Saturday, July 28, 2007

The Aware Self in Therapy and Relationships

Richard Schwartz is the creator of the Internal Family Systems model of psychotherapy, an approach to therapy that works with parts or subpersonalities. One of the things I find valuable in his approach, beside the fact that I find "parts" therapy to be incredibly useful and productive, is that he also emphasizes that the therapist needs to be aware of his or her own parts so that they won't act up during the course of working with a client.

Moreover, and I think this is where the most benefit comes from, he places great importance on the role of the Self in therapy, for both the therapist and the client (and by self he means "the deep ground of our being"). As I suggest below, I think this also provides a valuable tool in our interpersonal relationships.

The following passage is from an article in Psychotherapy Networker (May/June, 2004).

From The Larger Self

[O]ver the years, I've come trust the healing power of what I'll call the Self in clients and in myself. When there's a critical mass of Self in a therapy office, healing just happens. When I'm able to embody a lot of Self ... clients can sense in my voice, eyes, movements, and overall presence that I care a great deal about them, know what I'm doing, won't be judging them, and love working with them. Consequently, their inner protectors relax, which releases more of their Self. They then begin to relate to themselves with far more curiosity, confidence, and compassion.

As clients embody more Self, their inner dialogues change spontaneously. They stop berating themselves and instead, get to know, rather than try to eliminate, the extreme inner voices or emotions that have plagued them. At those times they tell me, they feel "lighter," their minds feel somehow more "open" and "free." Even clients who've shown little insight into their problems are suddenly able to trace the trajectory of their own feelings and emotional histories with startling clarity and understanding.

What's particularly impressed me in those moments isn't only that my clients, once they've discovered the Self at the core of their being, show characteristics of insight, self-understanding and acceptance, stability and personal growth, but that even disturbed clients, who'd seem to be unlikely candidates for such shifts so often are able to experience the same qualities. The accepted wisdom in the field during my training was that clients with truly terrible childhoods -- relentless abuse and neglect -- resulting in flagrant symptoms needed a therapist to construct functioning egos for them, virtually from scratch; they simply didn't have the psychological wherewithal to do the job for themselves. But even those clients, once they experienced a sense of their own core, began to take over and acquire what looked like real ego strength on their own, without my having to shovel it into them. And yet, almost no Western psychological theories could explain where this newfound and quite amazing ability to contain and understand their inner turmoil came from.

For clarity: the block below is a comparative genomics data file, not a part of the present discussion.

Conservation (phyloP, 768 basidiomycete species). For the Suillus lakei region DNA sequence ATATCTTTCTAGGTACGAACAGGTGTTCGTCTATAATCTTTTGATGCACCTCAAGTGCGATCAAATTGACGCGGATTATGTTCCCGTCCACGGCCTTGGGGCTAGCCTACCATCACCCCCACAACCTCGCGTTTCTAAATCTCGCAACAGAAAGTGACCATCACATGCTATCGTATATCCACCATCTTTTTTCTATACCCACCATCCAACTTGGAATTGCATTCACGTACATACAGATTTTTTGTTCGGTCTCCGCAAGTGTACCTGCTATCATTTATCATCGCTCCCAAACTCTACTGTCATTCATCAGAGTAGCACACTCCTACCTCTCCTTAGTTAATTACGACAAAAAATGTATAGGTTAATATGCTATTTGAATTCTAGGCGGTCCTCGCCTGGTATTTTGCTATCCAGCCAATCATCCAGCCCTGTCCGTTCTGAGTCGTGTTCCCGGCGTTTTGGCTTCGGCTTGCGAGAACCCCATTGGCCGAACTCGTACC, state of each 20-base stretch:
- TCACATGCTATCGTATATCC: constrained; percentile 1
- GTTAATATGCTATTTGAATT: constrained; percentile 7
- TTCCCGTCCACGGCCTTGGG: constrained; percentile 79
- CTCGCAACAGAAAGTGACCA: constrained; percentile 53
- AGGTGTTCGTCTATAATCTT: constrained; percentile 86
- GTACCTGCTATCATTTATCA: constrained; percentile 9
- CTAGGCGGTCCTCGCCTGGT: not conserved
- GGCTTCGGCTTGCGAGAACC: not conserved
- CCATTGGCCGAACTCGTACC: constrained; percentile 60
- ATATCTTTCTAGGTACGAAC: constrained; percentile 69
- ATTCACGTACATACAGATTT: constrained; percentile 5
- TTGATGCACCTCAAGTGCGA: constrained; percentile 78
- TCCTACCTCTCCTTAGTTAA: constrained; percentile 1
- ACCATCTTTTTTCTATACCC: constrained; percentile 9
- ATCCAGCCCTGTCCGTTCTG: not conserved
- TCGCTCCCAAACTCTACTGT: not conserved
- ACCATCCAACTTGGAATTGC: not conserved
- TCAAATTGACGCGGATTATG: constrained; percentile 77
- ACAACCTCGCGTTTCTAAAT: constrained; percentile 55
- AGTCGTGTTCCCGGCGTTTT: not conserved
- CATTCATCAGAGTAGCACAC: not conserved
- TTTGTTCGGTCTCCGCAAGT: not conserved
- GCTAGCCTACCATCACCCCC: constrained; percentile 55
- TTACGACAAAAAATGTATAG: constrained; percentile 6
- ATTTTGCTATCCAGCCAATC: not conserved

The more this happened, the more I felt confronted by what were in essence spiritual questions that simply couldn't be addressed in the terms of problem solving, symptom-focused, results-oriented, clinical technique. I began my own novice's exploration into the literature of spirituality and religion and discovered a mother lode of esoteric writings by sages, holy seekers, wise men and women, who emphasized meditative and contemplative techniques as a means of coming to know their Self. ("Esoteric" here means not exotic or far out, but derives from the Greek esotero, which means "further in.") Though they use different words, all the esoteric traditions within the major religions -- Buddhism, Hinduism, Christianity, Judaism, Islam -- emphasized their same core belief: we are sparks of the eternal flame, manifestations of the absolute ground of being. It turns out that the divine within -- what the Christians call the soul or Christ Consciousness, Buddhists call Buddha Nature, the Hindus Atman, the Taoists Tao, the Sufis the Beloved, the Quakers the Inner Light -- often doesn't take years of meditative practice to access fully because it exists in all of us, just below the surface of our extreme parts. Once they agree to separate from us, we suddenly have access to who we really are.

I have also found, however, that the most important variable in how quickly clients can access their Self is the degree to which I am fully present and Self-led. It's this presence that constitutes the healing element in psychotherapy regardless of the method or philosophy of the practitioner.

The cool thing about this approach, for those of us who are not therapists or in therapy, is that this same basic approach can be used in our relationships, especially when conflict arises.

When we are in conflict, there is nearly always a part or subpersonality that is involved, defending its "turf" in some way. But we can always be mindful of this and choose to step back from that part -- ask it to let us handle the situation without its interference, as long as we promise that its needs will be met. This takes a well-developed self-awareness, and it will be hard at first, but it is possible. And when we do it, as I have seen in my own experience, it can greatly enhance the intimacy and integrity of our relationships.

Subpersonalities are reactive -- that's their role to a large extent -- but the Self is not reactive. When we access the aware self, we can relate with others from a place of compassion and empathy rather than conflict and reactivity.


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